Henry MC, Rogier C, Nzeyimana I, Assi S, Dossou-Yovo J, Audibert M, et al. Inland valley rice production systems and malaria infection and disease in the savannah of Cote d’Ivoire. Tropical Medicine & International Health 2003; 8(5): 449-58.  Back to cited text no. 12
Dossou-Yovo J, Doannio J, Riviere F, Chauvancy G. Malaria in Côte d’Ivoire wet savannah region: the entomological input. Tropical medicine and parasitology: official organ of Deutsche Tropenmedizinische Gesellschaft and of Deutsche Gesellschaft fur Technische Zusammenarbeit (GTZ) 1995; 46(4): 263–9.  Back to cited text no. 13
Koudou B, Adja A, Matthys B, Doumbia M, Cissé G, Koné M, et al. Pratiques agricoles et transmission du paludisme dans deux zones éco-épidémiologiques au centre de la Côte d’Ivoire. Bull Soc Pathol Exot 2007; 100(2): 124–6.  Back to cited text no. 14
Fofana D, Konan KL, Djohan V, Konan YL, Koné AB, Doannio JMC, et al. Diversité spécifique et nuisance culicidienne dans les villages de N’gatty et d’Allaba en milieu côtier lagunaire de Côte-d’Ivoire. Bulletin de la Société de pathologie exotique 2010; 103(5): 333–9.  Back to cited text no. 15
Gillies MT, De Meillon B. The Anophelinae of Africa south of the Sahara (Ethiopian zoogeographical region). 1968; pp. 343.  Back to cited text no. 16
Gillies M, Coetzee M. A supplement to the Anophelinae of Africa south of the Sahara (Afrotropical region) 1987.  Back to cited text no. 17
Dotinova. Méthode à appliquer pour classer par groupe d’âge les diptères présentant une importance médicale 1960; 220p.  Back to cited text no. 18
Burkot T, Williams J, Schneider I. Identification of Plasmodium falciparum-infected mosquitoes by a double antibody enzyme-linked immunosorbent assay. The American Journal of Tropical Medicine and Hygiene 1984; 33(5): 783–8.  Back to cited text no. 19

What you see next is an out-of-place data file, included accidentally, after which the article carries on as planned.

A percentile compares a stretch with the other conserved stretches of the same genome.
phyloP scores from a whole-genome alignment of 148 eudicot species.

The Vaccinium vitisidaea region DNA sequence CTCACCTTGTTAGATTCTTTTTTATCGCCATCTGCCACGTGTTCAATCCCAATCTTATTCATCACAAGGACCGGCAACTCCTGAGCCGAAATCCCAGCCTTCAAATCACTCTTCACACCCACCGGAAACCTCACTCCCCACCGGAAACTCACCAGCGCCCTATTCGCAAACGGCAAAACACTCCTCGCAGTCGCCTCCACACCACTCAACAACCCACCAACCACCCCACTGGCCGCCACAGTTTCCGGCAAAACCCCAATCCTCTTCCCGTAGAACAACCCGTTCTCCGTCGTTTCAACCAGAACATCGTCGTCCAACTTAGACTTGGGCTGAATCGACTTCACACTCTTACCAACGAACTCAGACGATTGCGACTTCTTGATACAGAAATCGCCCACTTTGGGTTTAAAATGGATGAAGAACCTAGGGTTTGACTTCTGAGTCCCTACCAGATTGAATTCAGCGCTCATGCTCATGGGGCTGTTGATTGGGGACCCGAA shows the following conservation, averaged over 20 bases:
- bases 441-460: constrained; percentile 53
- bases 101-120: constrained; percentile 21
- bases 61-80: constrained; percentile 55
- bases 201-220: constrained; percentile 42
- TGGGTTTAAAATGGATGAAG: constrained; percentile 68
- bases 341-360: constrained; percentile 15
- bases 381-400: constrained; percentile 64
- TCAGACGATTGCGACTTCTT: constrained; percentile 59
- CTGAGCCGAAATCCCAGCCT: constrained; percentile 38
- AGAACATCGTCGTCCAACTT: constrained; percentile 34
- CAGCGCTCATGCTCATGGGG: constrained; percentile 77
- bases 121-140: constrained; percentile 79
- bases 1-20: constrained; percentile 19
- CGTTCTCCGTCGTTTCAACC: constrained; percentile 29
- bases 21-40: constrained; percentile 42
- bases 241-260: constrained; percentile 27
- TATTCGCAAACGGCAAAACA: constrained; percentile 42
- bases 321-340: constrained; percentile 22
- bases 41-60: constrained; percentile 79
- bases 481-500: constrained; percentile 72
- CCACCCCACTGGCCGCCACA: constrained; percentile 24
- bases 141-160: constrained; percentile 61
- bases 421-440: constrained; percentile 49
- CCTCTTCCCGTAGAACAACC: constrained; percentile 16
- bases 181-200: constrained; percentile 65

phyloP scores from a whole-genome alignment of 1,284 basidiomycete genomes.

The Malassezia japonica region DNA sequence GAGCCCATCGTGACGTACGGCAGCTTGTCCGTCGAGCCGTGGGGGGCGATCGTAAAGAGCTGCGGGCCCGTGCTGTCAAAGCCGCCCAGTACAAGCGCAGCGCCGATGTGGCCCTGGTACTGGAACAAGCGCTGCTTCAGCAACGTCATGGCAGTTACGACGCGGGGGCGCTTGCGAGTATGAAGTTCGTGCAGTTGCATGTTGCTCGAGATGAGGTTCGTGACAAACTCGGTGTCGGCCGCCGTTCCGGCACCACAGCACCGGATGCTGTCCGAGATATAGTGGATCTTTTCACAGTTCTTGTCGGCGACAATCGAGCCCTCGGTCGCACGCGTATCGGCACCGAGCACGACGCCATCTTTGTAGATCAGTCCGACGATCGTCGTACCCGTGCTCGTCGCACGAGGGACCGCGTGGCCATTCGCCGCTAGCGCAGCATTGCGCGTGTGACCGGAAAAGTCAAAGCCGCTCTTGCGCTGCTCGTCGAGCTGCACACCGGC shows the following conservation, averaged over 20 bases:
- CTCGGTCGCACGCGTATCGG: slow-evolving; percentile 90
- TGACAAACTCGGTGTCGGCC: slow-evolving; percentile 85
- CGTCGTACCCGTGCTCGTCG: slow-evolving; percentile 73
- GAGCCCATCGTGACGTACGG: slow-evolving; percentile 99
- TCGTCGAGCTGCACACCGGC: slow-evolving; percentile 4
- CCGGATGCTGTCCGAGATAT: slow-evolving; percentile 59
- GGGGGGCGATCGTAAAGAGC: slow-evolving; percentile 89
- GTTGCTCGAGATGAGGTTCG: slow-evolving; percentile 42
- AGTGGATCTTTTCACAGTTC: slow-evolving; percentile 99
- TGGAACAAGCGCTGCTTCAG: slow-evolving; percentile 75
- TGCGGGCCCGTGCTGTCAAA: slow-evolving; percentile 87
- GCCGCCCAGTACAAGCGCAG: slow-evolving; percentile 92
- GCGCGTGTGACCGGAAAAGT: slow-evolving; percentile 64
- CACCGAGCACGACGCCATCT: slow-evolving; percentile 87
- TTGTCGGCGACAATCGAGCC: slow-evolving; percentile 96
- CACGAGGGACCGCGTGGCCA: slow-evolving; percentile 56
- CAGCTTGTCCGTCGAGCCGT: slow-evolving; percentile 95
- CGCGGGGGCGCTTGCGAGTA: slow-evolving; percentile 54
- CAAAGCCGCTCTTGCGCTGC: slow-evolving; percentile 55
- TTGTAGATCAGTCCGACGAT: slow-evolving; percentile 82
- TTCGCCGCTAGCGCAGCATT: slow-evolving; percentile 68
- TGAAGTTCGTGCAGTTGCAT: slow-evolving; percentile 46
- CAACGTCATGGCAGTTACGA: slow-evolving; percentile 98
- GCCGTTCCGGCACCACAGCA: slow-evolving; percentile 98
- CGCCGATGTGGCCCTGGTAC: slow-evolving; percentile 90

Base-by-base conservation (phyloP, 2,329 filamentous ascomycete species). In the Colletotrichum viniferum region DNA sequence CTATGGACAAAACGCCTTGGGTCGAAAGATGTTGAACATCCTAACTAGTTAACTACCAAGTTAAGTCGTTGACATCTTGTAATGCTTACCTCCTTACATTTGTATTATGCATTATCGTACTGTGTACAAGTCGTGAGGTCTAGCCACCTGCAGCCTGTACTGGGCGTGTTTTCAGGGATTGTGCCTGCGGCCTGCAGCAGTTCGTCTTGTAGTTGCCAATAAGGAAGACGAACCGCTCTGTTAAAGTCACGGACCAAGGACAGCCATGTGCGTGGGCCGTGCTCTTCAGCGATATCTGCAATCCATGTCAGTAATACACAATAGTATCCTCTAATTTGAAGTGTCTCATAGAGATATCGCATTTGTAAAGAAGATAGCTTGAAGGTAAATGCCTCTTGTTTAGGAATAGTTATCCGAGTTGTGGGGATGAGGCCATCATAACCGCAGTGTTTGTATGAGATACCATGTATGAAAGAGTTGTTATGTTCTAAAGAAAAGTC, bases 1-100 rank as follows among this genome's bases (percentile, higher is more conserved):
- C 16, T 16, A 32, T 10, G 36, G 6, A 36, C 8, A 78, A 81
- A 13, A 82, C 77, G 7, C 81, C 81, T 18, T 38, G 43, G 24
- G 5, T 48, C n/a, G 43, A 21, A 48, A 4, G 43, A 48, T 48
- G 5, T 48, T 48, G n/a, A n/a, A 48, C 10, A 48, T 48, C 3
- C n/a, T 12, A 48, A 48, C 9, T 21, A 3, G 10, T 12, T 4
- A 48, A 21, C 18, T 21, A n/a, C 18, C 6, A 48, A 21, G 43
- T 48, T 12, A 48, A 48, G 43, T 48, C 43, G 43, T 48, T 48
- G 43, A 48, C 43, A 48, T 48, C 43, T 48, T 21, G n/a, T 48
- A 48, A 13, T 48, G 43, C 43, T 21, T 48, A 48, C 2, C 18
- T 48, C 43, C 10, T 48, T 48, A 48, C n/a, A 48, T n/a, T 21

Wirtz R, Burkot T, Graves P, Andre R. Field evaluation of enzyme-linked immunosorbent assays for Plasmodium falciparum and Plasmodium vivax sporozoites in mosquitoes (Diptera: Culicidae) from Papua New Guinea. Journal of Medical Entomology 1987; 24(4): 433–7.  Back to cited text no. 20
Collins FH, Mendez MA, Rasmussen MO, Mehaffey PC, Besansky NJ, Finnerty V. A ribosomal RNA gene probe differentiates member species of the Anopheles gambiae complex. The American Journal of Tropical Medicine and Hygiene 1987; 37(1): 37–41.  Back to cited text no. 21
Favia G, Lanfrancotti A, Spanos L, Sidén-Kiamos I, Louis C. Molecular characterization of ribosomal DNA polymorphisms discriminating among chromosomal forms of Anopheles gambiae ss. Insect Molecular Biology 2001; 10(1): 19–23.  Back to cited text no. 22
Doannio J, Dossou-Yovo J, Diarrassouba S, Rakotondraibe M, Chauvancy G, Rivière F. Comparaison de la composition spécifique et de la dynamique des populations de moustiques dans deux villages du centre de la Côte-d’Ivoire, avec et sans périmetre de riziculture irriguée. Bull Soc Pathol Exot 2006; 99(3): 204–6.  Back to cited text no. 23
Adja AM, Assare KR, Assi SB, N’Dri L, Yapi A, Ngoran KE. Etude du comportement au repos et des preferences trophiques de Anopheles gambiae dans la ville d’adzope, cote d’ivoire. European Scientific Journal 2015; 11 (3).  Back to cited text no. 24
Doucet J, Adam JP, Binson G. Mosquitoes of the Ivory Coast. Annales de Parasitologie Humaine et Comparee 1960; 35(3): 391–408.  Back to cited text no. 25
Adja A, N’goran E, Koudou B, Dia I, Kengne P, Fontenille D, et al. Contribution of Anopheles funestus, An. gambiae and An. nili (Diptera: Culicidae) to the perennial malaria transmission in the southern and western forest areas of Cote d’Ivoire. Annals of Tropical Medicine & Parasitology 2011; 105(1): 13–24.  Back to cited text no. 26
Touré M, Carnevale P, Chandre F. Impact retardé des moustiquaires imprégnées de lambdacyhalothrine sur la fréquence de la mutation kdr chez Anopheles gambiae ss (Diptera: Culicidae) au nord de la Côte-d’Ivoire. Bulletin de La Société de Pathologie Exotique 2012; 1–6.  Back to cited text no. 27
Zogo B, Soma DD, Tchiekoi BNC, Somé A, Alou LPA, Koffi AA, et al. Anopheles bionomics, insecticide resistance mechanisms, and malaria transmission in the Korhogo area, northern Côte d’Ivoire: a pre-intervention study. Parasite 2019; 26: 40  Back to cited text no. 28
Fanello C, Santolamazza F, Della Torre A. Simultaneous identification of species and molecular forms of the Anopheles gambiae complex by PCR-RFLP. Medical and Veterinary Entomology 2002; 16(4): 461–4.  Back to cited text no. 29
De Queiroz K. Species concepts and species delimitation. Systematic Biology 2007; 56(6): 879–86.  Back to cited text no. 30
Kudom AA. Larval ecology of Anopheles coluzzii in Cape Coast, Ghana: water quality, nature of habitat and implication for larval control. Malaria Journal 2015; 14(1): 447.  Back to cited text no. 31